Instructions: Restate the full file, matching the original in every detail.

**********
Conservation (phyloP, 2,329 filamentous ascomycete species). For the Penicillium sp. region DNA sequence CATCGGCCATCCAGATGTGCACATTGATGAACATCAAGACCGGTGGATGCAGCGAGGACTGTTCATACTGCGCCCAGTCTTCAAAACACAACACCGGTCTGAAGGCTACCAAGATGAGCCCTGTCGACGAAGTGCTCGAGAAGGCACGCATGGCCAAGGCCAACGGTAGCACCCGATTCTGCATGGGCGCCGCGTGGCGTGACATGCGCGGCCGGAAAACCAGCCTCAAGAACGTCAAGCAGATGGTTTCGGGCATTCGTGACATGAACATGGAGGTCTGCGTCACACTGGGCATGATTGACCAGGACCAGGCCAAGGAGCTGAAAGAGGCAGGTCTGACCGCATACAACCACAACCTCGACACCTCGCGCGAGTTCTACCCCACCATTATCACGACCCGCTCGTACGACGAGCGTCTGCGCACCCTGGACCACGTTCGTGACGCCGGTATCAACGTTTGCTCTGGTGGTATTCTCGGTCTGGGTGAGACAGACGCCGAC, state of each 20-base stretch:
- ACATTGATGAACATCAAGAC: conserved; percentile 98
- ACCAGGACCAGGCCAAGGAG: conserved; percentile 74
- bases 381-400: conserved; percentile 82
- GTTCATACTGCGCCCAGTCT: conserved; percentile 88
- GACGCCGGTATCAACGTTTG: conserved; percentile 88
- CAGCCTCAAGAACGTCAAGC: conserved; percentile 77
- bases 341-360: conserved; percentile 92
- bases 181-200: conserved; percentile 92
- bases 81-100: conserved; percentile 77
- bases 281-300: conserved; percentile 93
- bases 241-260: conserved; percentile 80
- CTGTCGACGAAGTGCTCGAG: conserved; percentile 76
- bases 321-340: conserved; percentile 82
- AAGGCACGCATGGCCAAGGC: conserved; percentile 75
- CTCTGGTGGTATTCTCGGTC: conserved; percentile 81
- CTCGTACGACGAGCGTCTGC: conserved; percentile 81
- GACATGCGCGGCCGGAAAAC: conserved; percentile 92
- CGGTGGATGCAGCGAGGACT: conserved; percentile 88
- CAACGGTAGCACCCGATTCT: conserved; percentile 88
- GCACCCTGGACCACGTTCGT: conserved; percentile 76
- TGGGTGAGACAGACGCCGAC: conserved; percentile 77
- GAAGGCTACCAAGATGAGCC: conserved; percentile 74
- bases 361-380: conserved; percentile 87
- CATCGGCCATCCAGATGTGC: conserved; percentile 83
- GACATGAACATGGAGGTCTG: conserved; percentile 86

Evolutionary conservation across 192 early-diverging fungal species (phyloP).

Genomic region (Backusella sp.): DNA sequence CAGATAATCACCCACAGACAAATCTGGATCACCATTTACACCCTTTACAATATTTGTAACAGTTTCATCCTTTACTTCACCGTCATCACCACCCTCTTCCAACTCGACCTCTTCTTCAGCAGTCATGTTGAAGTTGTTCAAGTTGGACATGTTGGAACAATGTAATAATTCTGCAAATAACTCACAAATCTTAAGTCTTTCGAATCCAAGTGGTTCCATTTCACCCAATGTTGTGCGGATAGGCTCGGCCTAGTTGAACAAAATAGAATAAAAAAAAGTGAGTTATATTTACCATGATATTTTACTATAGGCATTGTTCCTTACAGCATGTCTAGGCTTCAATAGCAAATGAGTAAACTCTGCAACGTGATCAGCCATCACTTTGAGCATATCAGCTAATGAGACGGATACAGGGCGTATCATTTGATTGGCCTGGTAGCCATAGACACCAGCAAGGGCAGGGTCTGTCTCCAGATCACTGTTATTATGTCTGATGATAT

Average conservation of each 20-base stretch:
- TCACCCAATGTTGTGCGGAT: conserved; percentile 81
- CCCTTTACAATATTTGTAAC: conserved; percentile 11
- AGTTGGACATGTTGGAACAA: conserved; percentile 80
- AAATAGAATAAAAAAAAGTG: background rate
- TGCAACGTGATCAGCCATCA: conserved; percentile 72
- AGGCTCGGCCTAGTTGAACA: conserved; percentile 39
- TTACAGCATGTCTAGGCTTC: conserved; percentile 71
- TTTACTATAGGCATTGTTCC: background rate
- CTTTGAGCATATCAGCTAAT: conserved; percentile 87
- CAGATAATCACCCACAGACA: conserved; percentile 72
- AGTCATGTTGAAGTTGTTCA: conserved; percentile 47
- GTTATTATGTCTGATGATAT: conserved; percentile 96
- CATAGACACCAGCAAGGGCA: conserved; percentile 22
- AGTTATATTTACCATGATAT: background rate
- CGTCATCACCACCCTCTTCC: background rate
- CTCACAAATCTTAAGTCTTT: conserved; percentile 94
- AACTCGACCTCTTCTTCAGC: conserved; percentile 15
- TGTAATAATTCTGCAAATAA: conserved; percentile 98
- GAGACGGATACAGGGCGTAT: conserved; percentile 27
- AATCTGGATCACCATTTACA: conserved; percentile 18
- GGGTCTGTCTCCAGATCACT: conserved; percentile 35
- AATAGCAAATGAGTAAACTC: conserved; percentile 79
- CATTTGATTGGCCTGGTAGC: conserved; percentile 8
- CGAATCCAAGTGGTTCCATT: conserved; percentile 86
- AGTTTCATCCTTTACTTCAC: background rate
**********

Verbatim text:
Conservation (phyloP, 2,329 filamentous ascomycete species). For the Penicillium sp. region DNA sequence CATCGGCCATCCAGATGTGCACATTGATGAACATCAAGACCGGTGGATGCAGCGAGGACTGTTCATACTGCGCCCAGTCTTCAAAACACAACACCGGTCTGAAGGCTACCAAGATGAGCCCTGTCGACGAAGTGCTCGAGAAGGCACGCATGGCCAAGGCCAACGGTAGCACCCGATTCTGCATGGGCGCCGCGTGGCGTGACATGCGCGGCCGGAAAACCAGCCTCAAGAACGTCAAGCAGATGGTTTCGGGCATTCGTGACATGAACATGGAGGTCTGCGTCACACTGGGCATGATTGACCAGGACCAGGCCAAGGAGCTGAAAGAGGCAGGTCTGACCGCATACAACCACAACCTCGACACCTCGCGCGAGTTCTACCCCACCATTATCACGACCCGCTCGTACGACGAGCGTCTGCGCACCCTGGACCACGTTCGTGACGCCGGTATCAACGTTTGCTCTGGTGGTATTCTCGGTCTGGGTGAGACAGACGCCGAC, state of each 20-base stretch:
- ACATTGATGAACATCAAGAC: conserved; percentile 98
- ACCAGGACCAGGCCAAGGAG: conserved; percentile 74
- bases 381-400: conserved; percentile 82
- GTTCATACTGCGCCCAGTCT: conserved; percentile 88
- GACGCCGGTATCAACGTTTG: conserved; percentile 88
- CAGCCTCAAGAACGTCAAGC: conserved; percentile 77
- bases 341-360: conserved; percentile 92
- bases 181-200: conserved; percentile 92
- bases 81-100: conserved; percentile 77
- bases 281-300: conserved; percentile 93
- bases 241-260: conserved; percentile 80
- CTGTCGACGAAGTGCTCGAG: conserved; percentile 76
- bases 321-340: conserved; percentile 82
- AAGGCACGCATGGCCAAGGC: conserved; percentile 75
- CTCTGGTGGTATTCTCGGTC: conserved; percentile 81
- CTCGTACGACGAGCGTCTGC: conserved; percentile 81
- GACATGCGCGGCCGGAAAAC: conserved; percentile 92
- CGGTGGATGCAGCGAGGACT: conserved; percentile 88
- CAACGGTAGCACCCGATTCT: conserved; percentile 88
- GCACCCTGGACCACGTTCGT: conserved; percentile 76
- TGGGTGAGACAGACGCCGAC: conserved; percentile 77
- GAAGGCTACCAAGATGAGCC: conserved; percentile 74
- bases 361-380: conserved; percentile 87
- CATCGGCCATCCAGATGTGC: conserved; percentile 83
- GACATGAACATGGAGGTCTG: conserved; percentile 86

Evolutionary conservation across 192 early-diverging fungal species (phyloP).

Genomic region (Backusella sp.): DNA sequence CAGATAATCACCCACAGACAAATCTGGATCACCATTTACACCCTTTACAATATTTGTAACAGTTTCATCCTTTACTTCACCGTCATCACCACCCTCTTCCAACTCGACCTCTTCTTCAGCAGTCATGTTGAAGTTGTTCAAGTTGGACATGTTGGAACAATGTAATAATTCTGCAAATAACTCACAAATCTTAAGTCTTTCGAATCCAAGTGGTTCCATTTCACCCAATGTTGTGCGGATAGGCTCGGCCTAGTTGAACAAAATAGAATAAAAAAAAGTGAGTTATATTTACCATGATATTTTACTATAGGCATTGTTCCTTACAGCATGTCTAGGCTTCAATAGCAAATGAGTAAACTCTGCAACGTGATCAGCCATCACTTTGAGCATATCAGCTAATGAGACGGATACAGGGCGTATCATTTGATTGGCCTGGTAGCCATAGACACCAGCAAGGGCAGGGTCTGTCTCCAGATCACTGTTATTATGTCTGATGATAT

Average conservation of each 20-base stretch:
- TCACCCAATGTTGTGCGGAT: conserved; percentile 81
- CCCTTTACAATATTTGTAAC: conserved; percentile 11
- AGTTGGACATGTTGGAACAA: conserved; percentile 80
- AAATAGAATAAAAAAAAGTG: background rate
- TGCAACGTGATCAGCCATCA: conserved; percentile 72
- AGGCTCGGCCTAGTTGAACA: conserved; percentile 39
- TTACAGCATGTCTAGGCTTC: conserved; percentile 71
- TTTACTATAGGCATTGTTCC: background rate
- CTTTGAGCATATCAGCTAAT: conserved; percentile 87
- CAGATAATCACCCACAGACA: conserved; percentile 72
- AGTCATGTTGAAGTTGTTCA: conserved; percentile 47
- GTTATTATGTCTGATGATAT: conserved; percentile 96
- CATAGACACCAGCAAGGGCA: conserved; percentile 22
- AGTTATATTTACCATGATAT: background rate
- CGTCATCACCACCCTCTTCC: background rate
- CTCACAAATCTTAAGTCTTT: conserved; percentile 94
- AACTCGACCTCTTCTTCAGC: conserved; percentile 15
- TGTAATAATTCTGCAAATAA: conserved; percentile 98
- GAGACGGATACAGGGCGTAT: conserved; percentile 27
- AATCTGGATCACCATTTACA: conserved; percentile 18
- GGGTCTGTCTCCAGATCACT: conserved; percentile 35
- AATAGCAAATGAGTAAACTC: conserved; percentile 79
- CATTTGATTGGCCTGGTAGC: conserved; percentile 8
- CGAATCCAAGTGGTTCCATT: conserved; percentile 86
- AGTTTCATCCTTTACTTCAC: background rate